The first-in-human AMADEUS study met its endpoint and demonstrated successful deployment of the Carillon device and a significant reduction in FMR.

AMADEUS was a single-arm, first-in-human study designed to evaluate the safety and feasibility of the Carillon system. The study utilized several independent bodies to minimize bias and increase rigor, including a blinded echo core lab, clinical events committee, and data and safety monitoring board. Key inclusion criteria included moderate to severe FMR, NYHA class II-IV, LVEDD >55mm, and ejection fraction <40% receiving sustained stable and optimal HF medication regimen. The study enrolled 48 patients with the device successfully implanted in 30 patients. At six months, the degree of FMR reduction among five different quantitative echo measures ranged from 22-32%.

Ongoing Pivotal IDE Study

 

COVID-19 UPDATE

We hope you and your loved ones are safe as we all manage the impacts of the COVID-19 pandemic. For the ongoing CARILLON Trial, protecting the safety of patients and researchers is paramount. In this spirit, Cardiac Dimensions has temporarily paused new trial enrollment. We are continually monitoring the global pandemic and will resume trial enrollment when it is safe to do so.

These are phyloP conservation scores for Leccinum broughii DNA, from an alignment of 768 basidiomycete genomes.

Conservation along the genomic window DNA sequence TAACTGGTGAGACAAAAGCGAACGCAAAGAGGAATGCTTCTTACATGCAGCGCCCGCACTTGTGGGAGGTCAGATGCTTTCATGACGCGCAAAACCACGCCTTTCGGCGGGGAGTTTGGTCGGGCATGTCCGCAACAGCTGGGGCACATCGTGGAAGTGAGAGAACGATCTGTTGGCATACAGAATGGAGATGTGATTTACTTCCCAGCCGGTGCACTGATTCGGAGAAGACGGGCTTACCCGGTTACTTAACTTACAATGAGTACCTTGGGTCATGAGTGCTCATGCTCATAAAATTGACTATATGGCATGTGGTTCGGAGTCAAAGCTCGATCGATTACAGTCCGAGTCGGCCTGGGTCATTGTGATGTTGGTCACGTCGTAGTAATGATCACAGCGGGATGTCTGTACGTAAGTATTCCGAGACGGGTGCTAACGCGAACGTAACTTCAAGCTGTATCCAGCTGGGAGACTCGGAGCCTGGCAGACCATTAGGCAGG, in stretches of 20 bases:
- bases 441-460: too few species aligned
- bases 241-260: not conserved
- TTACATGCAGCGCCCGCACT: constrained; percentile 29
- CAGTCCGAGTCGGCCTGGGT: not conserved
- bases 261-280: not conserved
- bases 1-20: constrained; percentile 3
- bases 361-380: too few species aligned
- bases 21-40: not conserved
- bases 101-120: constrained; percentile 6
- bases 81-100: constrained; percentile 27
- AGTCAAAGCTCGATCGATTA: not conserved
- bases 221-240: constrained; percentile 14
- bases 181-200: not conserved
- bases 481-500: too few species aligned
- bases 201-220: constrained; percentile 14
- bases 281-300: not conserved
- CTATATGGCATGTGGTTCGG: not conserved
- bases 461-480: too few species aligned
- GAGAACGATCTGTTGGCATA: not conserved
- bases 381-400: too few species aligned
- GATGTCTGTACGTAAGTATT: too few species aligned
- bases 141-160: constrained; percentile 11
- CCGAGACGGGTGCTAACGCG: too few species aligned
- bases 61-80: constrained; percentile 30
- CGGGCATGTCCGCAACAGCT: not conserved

Please send any inquiries to CARILLON@cardiacdimensions.com

The CARILLON Trial

If you have heart failure, you know how this condition affects your quality of life. Simple daily activities like preparing meals, visiting with friends, or even moving from room to room can require major effort and leave you exhausted. An estimated 26 million people suffer from heart failure worldwide, and the number is growing rapidly.

Nearly 75% of heart failure sufferers also have a leaky mitral valve, a condition known as mitral regurgitation (MR). Unfortunately, this further compromises the function of the heart – causing your heart failure to worsen over time.

If you struggle with heart failure symptoms or have been told you have a leaky valve, you may qualify for a new clinical study. The study is for the Carillon Mitral Contour System, an investigational implant designed to reshape the mitral valve and reduce leakage through a non-surgical approach.

Trial sites are currently located in the U.S., U.K., Poland, Greece and France. Interested patients may find out more about the trial at Clinical Trials (click here).